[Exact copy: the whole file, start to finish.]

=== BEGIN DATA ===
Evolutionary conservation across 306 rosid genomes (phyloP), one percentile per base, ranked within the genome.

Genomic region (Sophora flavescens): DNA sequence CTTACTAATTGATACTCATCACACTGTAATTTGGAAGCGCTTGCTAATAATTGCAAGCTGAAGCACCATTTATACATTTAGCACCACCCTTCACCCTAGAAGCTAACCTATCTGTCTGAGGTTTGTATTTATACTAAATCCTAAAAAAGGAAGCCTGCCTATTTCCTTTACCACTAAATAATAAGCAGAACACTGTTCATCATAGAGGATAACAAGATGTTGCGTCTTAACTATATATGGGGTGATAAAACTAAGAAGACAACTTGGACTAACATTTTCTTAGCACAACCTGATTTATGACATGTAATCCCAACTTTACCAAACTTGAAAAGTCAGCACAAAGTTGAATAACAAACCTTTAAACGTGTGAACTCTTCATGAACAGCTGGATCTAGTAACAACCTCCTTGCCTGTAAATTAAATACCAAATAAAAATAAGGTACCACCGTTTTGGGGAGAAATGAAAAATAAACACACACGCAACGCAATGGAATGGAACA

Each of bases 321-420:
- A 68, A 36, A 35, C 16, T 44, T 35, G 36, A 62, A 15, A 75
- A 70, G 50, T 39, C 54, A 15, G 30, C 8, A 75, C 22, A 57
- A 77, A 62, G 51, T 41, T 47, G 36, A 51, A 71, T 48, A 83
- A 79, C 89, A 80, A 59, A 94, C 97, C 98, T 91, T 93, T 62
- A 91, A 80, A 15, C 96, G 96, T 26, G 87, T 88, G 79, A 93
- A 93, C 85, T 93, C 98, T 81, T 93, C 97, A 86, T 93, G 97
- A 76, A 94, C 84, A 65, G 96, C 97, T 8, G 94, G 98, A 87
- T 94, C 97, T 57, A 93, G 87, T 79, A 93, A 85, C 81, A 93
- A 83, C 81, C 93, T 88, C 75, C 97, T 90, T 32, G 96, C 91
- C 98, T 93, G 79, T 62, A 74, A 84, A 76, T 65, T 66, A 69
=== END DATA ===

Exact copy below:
Evolutionary conservation across 306 rosid genomes (phyloP), one percentile per base, ranked within the genome.

Genomic region (Sophora flavescens): DNA sequence CTTACTAATTGATACTCATCACACTGTAATTTGGAAGCGCTTGCTAATAATTGCAAGCTGAAGCACCATTTATACATTTAGCACCACCCTTCACCCTAGAAGCTAACCTATCTGTCTGAGGTTTGTATTTATACTAAATCCTAAAAAAGGAAGCCTGCCTATTTCCTTTACCACTAAATAATAAGCAGAACACTGTTCATCATAGAGGATAACAAGATGTTGCGTCTTAACTATATATGGGGTGATAAAACTAAGAAGACAACTTGGACTAACATTTTCTTAGCACAACCTGATTTATGACATGTAATCCCAACTTTACCAAACTTGAAAAGTCAGCACAAAGTTGAATAACAAACCTTTAAACGTGTGAACTCTTCATGAACAGCTGGATCTAGTAACAACCTCCTTGCCTGTAAATTAAATACCAAATAAAAATAAGGTACCACCGTTTTGGGGAGAAATGAAAAATAAACACACACGCAACGCAATGGAATGGAACA

Each of bases 321-420:
- A 68, A 36, A 35, C 16, T 44, T 35, G 36, A 62, A 15, A 75
- A 70, G 50, T 39, C 54, A 15, G 30, C 8, A 75, C 22, A 57
- A 77, A 62, G 51, T 41, T 47, G 36, A 51, A 71, T 48, A 83
- A 79, C 89, A 80, A 59, A 94, C 97, C 98, T 91, T 93, T 62
- A 91, A 80, A 15, C 96, G 96, T 26, G 87, T 88, G 79, A 93
- A 93, C 85, T 93, C 98, T 81, T 93, C 97, A 86, T 93, G 97
- A 76, A 94, C 84, A 65, G 96, C 97, T 8, G 94, G 98, A 87
- T 94, C 97, T 57, A 93, G 87, T 79, A 93, A 85, C 81, A 93
- A 83, C 81, C 93, T 88, C 75, C 97, T 90, T 32, G 96, C 91
- C 98, T 93, G 79, T 62, A 74, A 84, A 76, T 65, T 66, A 69